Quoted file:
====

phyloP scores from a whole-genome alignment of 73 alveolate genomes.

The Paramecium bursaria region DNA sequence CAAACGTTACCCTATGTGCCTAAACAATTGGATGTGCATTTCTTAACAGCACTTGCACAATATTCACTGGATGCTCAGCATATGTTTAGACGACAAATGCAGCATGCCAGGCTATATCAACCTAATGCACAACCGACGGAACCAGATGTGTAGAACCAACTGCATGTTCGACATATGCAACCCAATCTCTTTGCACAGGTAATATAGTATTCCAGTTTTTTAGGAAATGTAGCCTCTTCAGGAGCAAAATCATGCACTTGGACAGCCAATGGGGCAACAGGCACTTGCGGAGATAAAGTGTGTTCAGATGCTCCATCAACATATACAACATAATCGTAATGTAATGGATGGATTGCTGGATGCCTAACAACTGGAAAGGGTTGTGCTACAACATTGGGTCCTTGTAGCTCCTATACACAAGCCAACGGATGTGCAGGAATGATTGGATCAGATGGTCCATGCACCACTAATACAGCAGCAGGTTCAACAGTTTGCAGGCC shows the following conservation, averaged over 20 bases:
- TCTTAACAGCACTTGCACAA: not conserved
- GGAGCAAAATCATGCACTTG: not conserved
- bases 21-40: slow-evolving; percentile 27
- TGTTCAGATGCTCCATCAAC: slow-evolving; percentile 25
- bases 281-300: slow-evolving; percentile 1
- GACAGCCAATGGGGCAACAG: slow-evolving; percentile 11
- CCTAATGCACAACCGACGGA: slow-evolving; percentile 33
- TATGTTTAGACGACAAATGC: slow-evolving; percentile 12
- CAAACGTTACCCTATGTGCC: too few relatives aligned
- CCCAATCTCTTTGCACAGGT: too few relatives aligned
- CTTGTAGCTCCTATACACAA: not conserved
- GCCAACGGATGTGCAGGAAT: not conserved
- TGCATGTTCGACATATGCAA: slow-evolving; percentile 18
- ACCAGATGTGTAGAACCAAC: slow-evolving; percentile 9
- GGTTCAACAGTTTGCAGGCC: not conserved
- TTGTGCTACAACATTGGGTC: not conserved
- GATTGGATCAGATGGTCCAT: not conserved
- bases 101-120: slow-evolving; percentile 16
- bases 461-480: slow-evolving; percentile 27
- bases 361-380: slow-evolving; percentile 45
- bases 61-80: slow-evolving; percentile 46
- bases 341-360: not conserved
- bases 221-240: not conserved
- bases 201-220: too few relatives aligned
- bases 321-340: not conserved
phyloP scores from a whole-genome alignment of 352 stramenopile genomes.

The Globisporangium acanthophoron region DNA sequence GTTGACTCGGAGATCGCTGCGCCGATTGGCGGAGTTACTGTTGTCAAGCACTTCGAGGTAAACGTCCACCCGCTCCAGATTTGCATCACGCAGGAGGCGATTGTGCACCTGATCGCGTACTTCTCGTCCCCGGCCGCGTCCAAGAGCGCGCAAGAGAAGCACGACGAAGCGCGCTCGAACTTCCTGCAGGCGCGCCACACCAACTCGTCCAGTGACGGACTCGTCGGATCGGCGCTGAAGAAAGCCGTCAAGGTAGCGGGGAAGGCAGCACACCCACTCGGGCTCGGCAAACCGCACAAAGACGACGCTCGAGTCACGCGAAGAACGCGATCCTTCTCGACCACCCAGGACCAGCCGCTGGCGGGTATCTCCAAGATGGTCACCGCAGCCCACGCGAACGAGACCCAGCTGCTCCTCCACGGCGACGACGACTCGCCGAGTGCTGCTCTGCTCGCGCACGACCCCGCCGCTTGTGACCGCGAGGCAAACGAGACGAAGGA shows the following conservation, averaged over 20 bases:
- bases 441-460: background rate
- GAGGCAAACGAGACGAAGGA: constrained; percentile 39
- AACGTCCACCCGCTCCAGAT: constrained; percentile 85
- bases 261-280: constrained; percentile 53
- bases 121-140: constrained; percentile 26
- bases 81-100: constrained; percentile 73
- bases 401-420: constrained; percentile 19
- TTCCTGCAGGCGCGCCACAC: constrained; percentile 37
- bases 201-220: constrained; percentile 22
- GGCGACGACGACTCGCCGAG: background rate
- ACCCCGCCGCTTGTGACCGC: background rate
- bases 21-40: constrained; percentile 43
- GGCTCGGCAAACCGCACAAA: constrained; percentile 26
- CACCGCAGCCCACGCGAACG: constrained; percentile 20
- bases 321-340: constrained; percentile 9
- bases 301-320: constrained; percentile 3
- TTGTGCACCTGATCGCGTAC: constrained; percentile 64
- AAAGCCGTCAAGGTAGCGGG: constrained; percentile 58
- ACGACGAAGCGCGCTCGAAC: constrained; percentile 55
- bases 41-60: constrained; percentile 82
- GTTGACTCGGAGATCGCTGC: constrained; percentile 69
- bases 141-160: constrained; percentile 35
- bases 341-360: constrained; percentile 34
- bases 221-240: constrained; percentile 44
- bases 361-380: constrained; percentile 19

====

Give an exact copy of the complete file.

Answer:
phyloP scores from a whole-genome alignment of 73 alveolate genomes.

The Paramecium bursaria region DNA sequence CAAACGTTACCCTATGTGCCTAAACAATTGGATGTGCATTTCTTAACAGCACTTGCACAATATTCACTGGATGCTCAGCATATGTTTAGACGACAAATGCAGCATGCCAGGCTATATCAACCTAATGCACAACCGACGGAACCAGATGTGTAGAACCAACTGCATGTTCGACATATGCAACCCAATCTCTTTGCACAGGTAATATAGTATTCCAGTTTTTTAGGAAATGTAGCCTCTTCAGGAGCAAAATCATGCACTTGGACAGCCAATGGGGCAACAGGCACTTGCGGAGATAAAGTGTGTTCAGATGCTCCATCAACATATACAACATAATCGTAATGTAATGGATGGATTGCTGGATGCCTAACAACTGGAAAGGGTTGTGCTACAACATTGGGTCCTTGTAGCTCCTATACACAAGCCAACGGATGTGCAGGAATGATTGGATCAGATGGTCCATGCACCACTAATACAGCAGCAGGTTCAACAGTTTGCAGGCC shows the following conservation, averaged over 20 bases:
- TCTTAACAGCACTTGCACAA: not conserved
- GGAGCAAAATCATGCACTTG: not conserved
- bases 21-40: slow-evolving; percentile 27
- TGTTCAGATGCTCCATCAAC: slow-evolving; percentile 25
- bases 281-300: slow-evolving; percentile 1
- GACAGCCAATGGGGCAACAG: slow-evolving; percentile 11
- CCTAATGCACAACCGACGGA: slow-evolving; percentile 33
- TATGTTTAGACGACAAATGC: slow-evolving; percentile 12
- CAAACGTTACCCTATGTGCC: too few relatives aligned
- CCCAATCTCTTTGCACAGGT: too few relatives aligned
- CTTGTAGCTCCTATACACAA: not conserved
- GCCAACGGATGTGCAGGAAT: not conserved
- TGCATGTTCGACATATGCAA: slow-evolving; percentile 18
- ACCAGATGTGTAGAACCAAC: slow-evolving; percentile 9
- GGTTCAACAGTTTGCAGGCC: not conserved
- TTGTGCTACAACATTGGGTC: not conserved
- GATTGGATCAGATGGTCCAT: not conserved
- bases 101-120: slow-evolving; percentile 16
- bases 461-480: slow-evolving; percentile 27
- bases 361-380: slow-evolving; percentile 45
- bases 61-80: slow-evolving; percentile 46
- bases 341-360: not conserved
- bases 221-240: not conserved
- bases 201-220: too few relatives aligned
- bases 321-340: not conserved
phyloP scores from a whole-genome alignment of 352 stramenopile genomes.

The Globisporangium acanthophoron region DNA sequence GTTGACTCGGAGATCGCTGCGCCGATTGGCGGAGTTACTGTTGTCAAGCACTTCGAGGTAAACGTCCACCCGCTCCAGATTTGCATCACGCAGGAGGCGATTGTGCACCTGATCGCGTACTTCTCGTCCCCGGCCGCGTCCAAGAGCGCGCAAGAGAAGCACGACGAAGCGCGCTCGAACTTCCTGCAGGCGCGCCACACCAACTCGTCCAGTGACGGACTCGTCGGATCGGCGCTGAAGAAAGCCGTCAAGGTAGCGGGGAAGGCAGCACACCCACTCGGGCTCGGCAAACCGCACAAAGACGACGCTCGAGTCACGCGAAGAACGCGATCCTTCTCGACCACCCAGGACCAGCCGCTGGCGGGTATCTCCAAGATGGTCACCGCAGCCCACGCGAACGAGACCCAGCTGCTCCTCCACGGCGACGACGACTCGCCGAGTGCTGCTCTGCTCGCGCACGACCCCGCCGCTTGTGACCGCGAGGCAAACGAGACGAAGGA shows the following conservation, averaged over 20 bases:
- bases 441-460: background rate
- GAGGCAAACGAGACGAAGGA: constrained; percentile 39
- AACGTCCACCCGCTCCAGAT: constrained; percentile 85
- bases 261-280: constrained; percentile 53
- bases 121-140: constrained; percentile 26
- bases 81-100: constrained; percentile 73
- bases 401-420: constrained; percentile 19
- TTCCTGCAGGCGCGCCACAC: constrained; percentile 37
- bases 201-220: constrained; percentile 22
- GGCGACGACGACTCGCCGAG: background rate
- ACCCCGCCGCTTGTGACCGC: background rate
- bases 21-40: constrained; percentile 43
- GGCTCGGCAAACCGCACAAA: constrained; percentile 26
- CACCGCAGCCCACGCGAACG: constrained; percentile 20
- bases 321-340: constrained; percentile 9
- bases 301-320: constrained; percentile 3
- TTGTGCACCTGATCGCGTAC: constrained; percentile 64
- AAAGCCGTCAAGGTAGCGGG: constrained; percentile 58
- ACGACGAAGCGCGCTCGAAC: constrained; percentile 55
- bases 41-60: constrained; percentile 82
- GTTGACTCGGAGATCGCTGC: constrained; percentile 69
- bases 141-160: constrained; percentile 35
- bases 341-360: constrained; percentile 34
- bases 221-240: constrained; percentile 44
- bases 361-380: constrained; percentile 19